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Iowa hunters harvest nearly 95,000 deer from the 2019-20 seasons

This news story was published on February 18, 2020.
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DES MOINES – Hunters reported harvesting nearly 94,000 deer during Iowa’s 2019-2020 hunting seasons, which is a decline from 2018-19, when hunters reported nearly 108,000 deer.

Wildlife experts say while there are a number of factors that likely contributed to the decline, the most prominent is the outbreak of hemorrhagic disease that killed thousands of deer across the state. It was the second largest outbreak of hemorrhagic disease in Iowa, behind only the 2012/13 outbreak, and the reduced harvest is consistent with that following the 2013 outbreak.

Tyler Harms, wildlife biologist with the Iowa Department of Natural Resources (DNR), said one of the department’s best population survey tools is the bow hunter observation survey where bow hunters record the number of deer and other wildlife species they observe each day from their treestand. The survey is conducted from Oct. 1 through the opening of first shotgun season.

“The lower harvest corresponds with fewer deer bow hunters reported in their survey, and while the impact from hemorrhagic disease may have contributed to some of that decline, our hunters are also conservationists and if they perceive a drop in the deer population, they will make a decision on whether or not to kill more deer. This year, many of them decided not to,” Harms said.

Information from Iowa DNR

The Iowa DNR manages the deer herd to support a harvest of 100,000 to 120,000 deer that was based on the recommendations from the legislatively mandated deer advisory committee.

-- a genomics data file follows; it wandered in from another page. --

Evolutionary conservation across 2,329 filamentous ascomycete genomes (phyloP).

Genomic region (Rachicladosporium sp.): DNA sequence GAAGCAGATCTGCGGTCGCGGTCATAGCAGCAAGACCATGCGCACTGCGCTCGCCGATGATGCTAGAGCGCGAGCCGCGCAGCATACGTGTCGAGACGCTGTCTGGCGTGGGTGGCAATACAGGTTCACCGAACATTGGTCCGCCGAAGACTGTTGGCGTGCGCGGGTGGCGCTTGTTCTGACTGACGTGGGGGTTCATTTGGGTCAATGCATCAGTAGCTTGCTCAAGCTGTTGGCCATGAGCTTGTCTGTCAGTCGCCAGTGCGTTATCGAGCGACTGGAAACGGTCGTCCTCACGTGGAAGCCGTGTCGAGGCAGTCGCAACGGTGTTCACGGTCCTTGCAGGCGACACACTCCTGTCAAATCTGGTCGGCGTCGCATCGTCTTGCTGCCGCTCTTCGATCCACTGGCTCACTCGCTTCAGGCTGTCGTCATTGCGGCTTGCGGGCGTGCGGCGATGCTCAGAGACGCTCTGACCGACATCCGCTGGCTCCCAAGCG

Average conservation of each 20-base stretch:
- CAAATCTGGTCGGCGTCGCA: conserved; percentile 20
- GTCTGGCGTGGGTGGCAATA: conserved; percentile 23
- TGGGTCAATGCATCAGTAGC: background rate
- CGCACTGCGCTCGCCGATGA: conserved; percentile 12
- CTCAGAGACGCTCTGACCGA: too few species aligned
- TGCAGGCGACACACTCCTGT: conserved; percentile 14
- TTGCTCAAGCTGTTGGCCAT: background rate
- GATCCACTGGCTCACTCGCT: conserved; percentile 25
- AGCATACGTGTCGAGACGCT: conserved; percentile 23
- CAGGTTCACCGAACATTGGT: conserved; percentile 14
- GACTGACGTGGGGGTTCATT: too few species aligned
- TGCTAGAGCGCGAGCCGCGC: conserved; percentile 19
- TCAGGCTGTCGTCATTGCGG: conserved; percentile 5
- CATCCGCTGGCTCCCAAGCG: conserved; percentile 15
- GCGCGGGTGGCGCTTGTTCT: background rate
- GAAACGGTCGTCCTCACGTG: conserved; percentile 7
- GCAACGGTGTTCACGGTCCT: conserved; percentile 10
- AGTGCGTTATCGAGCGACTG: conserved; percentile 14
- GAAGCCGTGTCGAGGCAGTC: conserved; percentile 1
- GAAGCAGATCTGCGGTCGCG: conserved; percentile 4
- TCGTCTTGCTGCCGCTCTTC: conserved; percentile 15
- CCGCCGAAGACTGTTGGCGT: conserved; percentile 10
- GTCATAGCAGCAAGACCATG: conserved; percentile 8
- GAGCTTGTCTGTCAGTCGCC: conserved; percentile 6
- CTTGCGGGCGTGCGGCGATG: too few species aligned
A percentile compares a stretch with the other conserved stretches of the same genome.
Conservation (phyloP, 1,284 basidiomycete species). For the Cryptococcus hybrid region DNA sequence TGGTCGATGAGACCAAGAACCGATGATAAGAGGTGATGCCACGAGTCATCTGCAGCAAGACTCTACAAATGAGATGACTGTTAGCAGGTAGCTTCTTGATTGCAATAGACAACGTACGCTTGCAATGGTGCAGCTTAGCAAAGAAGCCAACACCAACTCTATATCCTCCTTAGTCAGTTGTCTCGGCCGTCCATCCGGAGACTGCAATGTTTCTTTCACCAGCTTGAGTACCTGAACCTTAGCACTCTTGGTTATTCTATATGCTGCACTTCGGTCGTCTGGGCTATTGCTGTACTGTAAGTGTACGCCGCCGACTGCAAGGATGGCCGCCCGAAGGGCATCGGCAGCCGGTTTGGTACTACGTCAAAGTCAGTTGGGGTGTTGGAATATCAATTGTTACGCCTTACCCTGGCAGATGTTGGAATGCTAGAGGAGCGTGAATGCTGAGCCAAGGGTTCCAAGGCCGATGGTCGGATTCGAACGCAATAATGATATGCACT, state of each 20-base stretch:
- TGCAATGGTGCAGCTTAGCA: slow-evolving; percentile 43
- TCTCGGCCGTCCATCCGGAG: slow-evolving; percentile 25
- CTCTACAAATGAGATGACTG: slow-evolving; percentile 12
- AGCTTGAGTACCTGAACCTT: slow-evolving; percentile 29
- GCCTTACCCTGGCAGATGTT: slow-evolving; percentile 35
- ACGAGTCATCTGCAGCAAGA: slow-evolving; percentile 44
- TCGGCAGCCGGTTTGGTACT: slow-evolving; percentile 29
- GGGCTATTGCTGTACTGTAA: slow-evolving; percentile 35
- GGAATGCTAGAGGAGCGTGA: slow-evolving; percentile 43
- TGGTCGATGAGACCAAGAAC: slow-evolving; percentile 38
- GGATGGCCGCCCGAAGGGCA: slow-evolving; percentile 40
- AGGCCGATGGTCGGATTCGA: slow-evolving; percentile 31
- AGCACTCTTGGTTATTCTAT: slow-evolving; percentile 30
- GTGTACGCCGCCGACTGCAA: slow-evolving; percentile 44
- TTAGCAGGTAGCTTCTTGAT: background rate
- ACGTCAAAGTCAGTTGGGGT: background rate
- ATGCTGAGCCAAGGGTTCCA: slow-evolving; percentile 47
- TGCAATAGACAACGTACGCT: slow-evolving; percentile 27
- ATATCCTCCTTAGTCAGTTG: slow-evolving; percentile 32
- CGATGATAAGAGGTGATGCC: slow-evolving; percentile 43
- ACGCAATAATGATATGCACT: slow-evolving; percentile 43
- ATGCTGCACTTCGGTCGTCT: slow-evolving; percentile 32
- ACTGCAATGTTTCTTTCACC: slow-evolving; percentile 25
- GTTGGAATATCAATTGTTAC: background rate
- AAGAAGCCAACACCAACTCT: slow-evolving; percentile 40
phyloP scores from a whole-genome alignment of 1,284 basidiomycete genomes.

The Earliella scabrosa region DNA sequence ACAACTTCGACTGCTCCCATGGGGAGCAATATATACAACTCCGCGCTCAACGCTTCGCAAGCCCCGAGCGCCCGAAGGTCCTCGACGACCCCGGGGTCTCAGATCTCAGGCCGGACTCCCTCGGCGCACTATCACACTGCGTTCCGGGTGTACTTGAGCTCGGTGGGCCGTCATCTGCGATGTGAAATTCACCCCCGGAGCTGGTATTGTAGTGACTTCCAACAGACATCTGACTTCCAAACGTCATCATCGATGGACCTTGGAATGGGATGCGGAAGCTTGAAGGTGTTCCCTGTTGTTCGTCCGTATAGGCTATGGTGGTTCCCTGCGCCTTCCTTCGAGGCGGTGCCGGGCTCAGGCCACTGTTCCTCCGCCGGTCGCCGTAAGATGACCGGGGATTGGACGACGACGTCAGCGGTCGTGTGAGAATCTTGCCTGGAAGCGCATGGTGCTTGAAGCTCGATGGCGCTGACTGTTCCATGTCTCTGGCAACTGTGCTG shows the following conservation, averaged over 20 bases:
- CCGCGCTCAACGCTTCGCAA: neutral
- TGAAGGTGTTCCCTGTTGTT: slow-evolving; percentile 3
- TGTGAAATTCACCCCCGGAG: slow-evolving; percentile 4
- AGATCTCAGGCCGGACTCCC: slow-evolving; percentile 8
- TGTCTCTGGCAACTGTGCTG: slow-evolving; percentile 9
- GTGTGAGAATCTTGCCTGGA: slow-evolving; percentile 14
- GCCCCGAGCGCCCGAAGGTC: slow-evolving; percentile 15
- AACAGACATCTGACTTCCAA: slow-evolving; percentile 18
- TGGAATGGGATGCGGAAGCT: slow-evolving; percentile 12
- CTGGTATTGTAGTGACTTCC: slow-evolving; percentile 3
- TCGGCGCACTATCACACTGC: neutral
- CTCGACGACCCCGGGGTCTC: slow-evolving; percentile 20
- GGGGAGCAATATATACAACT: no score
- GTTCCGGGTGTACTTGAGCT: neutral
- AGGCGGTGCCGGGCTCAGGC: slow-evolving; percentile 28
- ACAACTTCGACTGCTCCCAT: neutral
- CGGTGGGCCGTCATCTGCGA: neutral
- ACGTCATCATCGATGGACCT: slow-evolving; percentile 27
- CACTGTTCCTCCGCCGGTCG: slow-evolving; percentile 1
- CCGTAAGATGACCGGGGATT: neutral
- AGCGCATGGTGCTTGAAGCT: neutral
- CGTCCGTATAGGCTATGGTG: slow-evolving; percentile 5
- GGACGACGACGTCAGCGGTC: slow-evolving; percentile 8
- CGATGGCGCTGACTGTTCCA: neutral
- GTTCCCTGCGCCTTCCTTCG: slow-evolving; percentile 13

“Our deer population has rebounded after hemorrhagic outbreaks in the past and we expect the same will be true after this outbreak,” Harms said. “From our perspective, we manage the population for the long term and impacts from this year – while significant – are likely a short blip on the horizon.

Meanwhile, test results are in, chronic wasting disease has been found in four new counties
Chronic wasting disease has been confirmed in wild deer from Woodbury, Winneshiek, Fayette and Decatur counties this year, bringing the total number of counties in Iowa where wild deer have tested positive to eight.

“We will schedule meetings in these areas in the next few months to discuss chronic wasting disease, our response and the role hunters play in helping us to manage for this disease,” said Tyler Harms, wildlife biologist with the Iowa DNR.

In the past, the DNR has set up a surveillance zone around where the positive deer was taken, then works with hunters to increase the number of samples collected within the zone to get a better idea of the extent to which the disease is on the ground.

“Early detection is key,” Harms said. “We want to increase the surveillance in close proximity to the positive deer to hopefully catch any other positives in the area. In these surveillance zones, we want to manage our deer herd toward the lower end of our population goal to help slow disease transmission.”

The Iowa DNR submitted nearly 7,000 deer tissue samples for testing from hunter harvested or road killed deer collected statewide in the 2019-2020 season that resulted in 43 positive wild deer.

“While the number of positives this year jumps out, it’s not out of the realm of what we would expect,” Harms said.

The Iowa DNR contacted all hunters with a positive deer and offered the opportunity to come collect the deer meat, hide and other animal parts or were provided other options for carcass disposal. The Centers for Disease Control advises against consuming animals that have tested positive for disease.